NEW YORK - What began with more hype and electricity than any season-opening game in recent NBA history fizzled instead of sizzled for Michael Jordan and the Washington Wizards last night against the New York Knicks at Madison Square Garden.
Jordan was quieted by a double-teaming Knicks defense and an erratic jump shot, and the Wizards couldn't hold a fourth-quarter lead in a 93-91 defeat.
Making his return to the NBA after a three-year absence and playing before a worldwide audience, Jordan finished with 19 points on 7-for-21 shooting to go along with six assists, five rebounds and four steals. But he missed a couple of big shots, including a potential game-tying three with 18 seconds to play.
Jordan's shooting problems might have been the result of him missing the past few days of practice with a sore knee. New Wizards coach Doug Collins, who had kept practice closed for most of the preseason, disclosed Jordan's injury after the game.
"My knee was bothering me, but I felt good tonight, I didn't have any aching or pain at all," said Jordan. "That may have been why I didn't shoot the ball particularly well because I wasn't able to shoot the last couple of days. In the fourth quarter, I was just trying to move the ball ahead of the double teams."
But he admitted that he was a different player last night than the one who ended the 1998 NBA Finals with a shot to beat the Utah Jazz.
"I guess the biggest difference is that I'm a little bit older than the last time I shot the ball," said Jordan, alluding to the shot that beat the Jazz in Game 6 of the 1998 NBA Finals to clinch a third straight title for the Chicago Bulls.
"My game's a little different, and my teammates are a little different. Obviously the outcome is a little different than the one I wanted, but I feel good about myself and I feel good about what the team did tonight, and we have to continue to work in the right direction."
What wasn't different for the Wizards was the way they played defense, particularly in the second half. After doing a good job controlling Latrell Sprewell and Allan Houston early, Washington watched Sprewell and Houston take turns hitting jump shots in finishing with 28 points and 22 points, respectively.
"I was really proud of our guys," said Collins, before his team headed to Atlanta for tomorrow's game against the Hawks. "We gave ourselves a chance to win. The Knicks are a great team in close games. I thought the difference was the experience some of their guys have in big games."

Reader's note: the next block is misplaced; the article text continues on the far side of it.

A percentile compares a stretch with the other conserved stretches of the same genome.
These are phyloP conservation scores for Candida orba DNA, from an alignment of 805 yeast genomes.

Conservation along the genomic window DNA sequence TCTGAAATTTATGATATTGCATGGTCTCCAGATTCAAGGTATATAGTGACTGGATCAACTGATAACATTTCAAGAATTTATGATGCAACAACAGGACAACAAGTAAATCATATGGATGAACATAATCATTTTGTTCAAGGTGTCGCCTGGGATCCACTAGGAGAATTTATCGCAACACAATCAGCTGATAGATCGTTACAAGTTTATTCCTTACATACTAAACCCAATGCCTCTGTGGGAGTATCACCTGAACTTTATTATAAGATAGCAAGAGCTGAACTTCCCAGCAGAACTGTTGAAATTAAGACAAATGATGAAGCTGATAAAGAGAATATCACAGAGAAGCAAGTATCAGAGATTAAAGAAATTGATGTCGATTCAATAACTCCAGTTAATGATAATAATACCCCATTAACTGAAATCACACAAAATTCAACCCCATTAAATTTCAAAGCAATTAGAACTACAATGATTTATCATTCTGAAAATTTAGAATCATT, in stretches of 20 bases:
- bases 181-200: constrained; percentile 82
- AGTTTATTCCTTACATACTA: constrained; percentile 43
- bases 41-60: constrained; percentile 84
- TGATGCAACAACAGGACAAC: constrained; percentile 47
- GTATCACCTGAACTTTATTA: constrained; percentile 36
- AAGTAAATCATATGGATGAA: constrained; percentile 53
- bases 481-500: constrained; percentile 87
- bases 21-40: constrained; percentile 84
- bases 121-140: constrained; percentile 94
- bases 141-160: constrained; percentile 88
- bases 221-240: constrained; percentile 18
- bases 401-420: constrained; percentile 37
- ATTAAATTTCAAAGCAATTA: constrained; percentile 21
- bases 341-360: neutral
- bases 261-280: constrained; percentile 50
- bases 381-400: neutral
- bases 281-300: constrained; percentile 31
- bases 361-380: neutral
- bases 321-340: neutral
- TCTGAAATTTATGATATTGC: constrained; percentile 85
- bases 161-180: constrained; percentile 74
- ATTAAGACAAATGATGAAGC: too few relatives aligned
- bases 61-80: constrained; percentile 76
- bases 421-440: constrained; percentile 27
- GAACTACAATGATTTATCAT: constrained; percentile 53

Jordan's final miss came on a three-point try from 25 feet away with 18 seconds remaining and the Wizards trailing 91-88. Forward Kurt Thomas grabbed the rebound and was fouled, making both free throws. Chris Whitney, who had kept the Wizards close with 18 points off the bench, hit a three with 0.9 seconds left, but the Wizards would get no closer.
"It was pretty rushed," said Jordan, who took only six shots in the second half. "It came up short. My shots were pretty flat tonight."
Expecting to see Jordan repeat one of the many magic moments he had produced in this building in the past, Knicks coach Jeff Van Gundy was surprised when Jordan's final shot didn't fall.
"I think we're always surprised," said Van Gundy.
After leading by as many as 11 points in the second quarter, the Wizards watched as the Knicks closed to 43-41 by halftime and then charged ahead by as much as 64-54 with 3:28 left in the third quarter. With help from reserves Whitney, Popeye Jones (13 points, seven rebounds) and Tyrone Nesby (nine points), Washington managed to take a 76-73 lead on a three-pointer by Whitney and increased that lead to five on a basket by Kwame Brown. But the 19-year-old rookie went down in a heap when he turned his ankle with 5:34 left.
Brown had been active in moments of his 12-minute debut, blocking three shots and pulling down three rebounds. Though Collins had planned to replace Brown down the stretch, his absence allowed the Knicks at least one crucial second-chance basket.
"Kwame did a nice job," Collins said of the team and league's top draft choice. "Hopefully it [the ankle injury] is not too serious."
After Washington cut its deficit to one on a three by Nesby, 87-86, with 2:24 left, Sprewell scored after Mark Jackson missed a three-pointer. Jordan made a 17-footer to make it 89-88 with 1:11 to play, but fired wide on a 17-footer on the next possession.
An offensive rebound by Othella Harrington resulted in two free throws for the Knicks with 34.4 seconds left, and after Jordan missed his long three, Thomas made his free throws for a 93-88 lead. The Wizards had one more chance after Whitney stole a pass and made a three to cut it to 93-91.
The Wizards then fouled Jackson, who after missing the first of two free throws with 0.6 seconds left, purposely banged his second attempt off the backboard and front rim. Jones got the rebound, but his length-of-the-court, one-handed toss sailed well wide.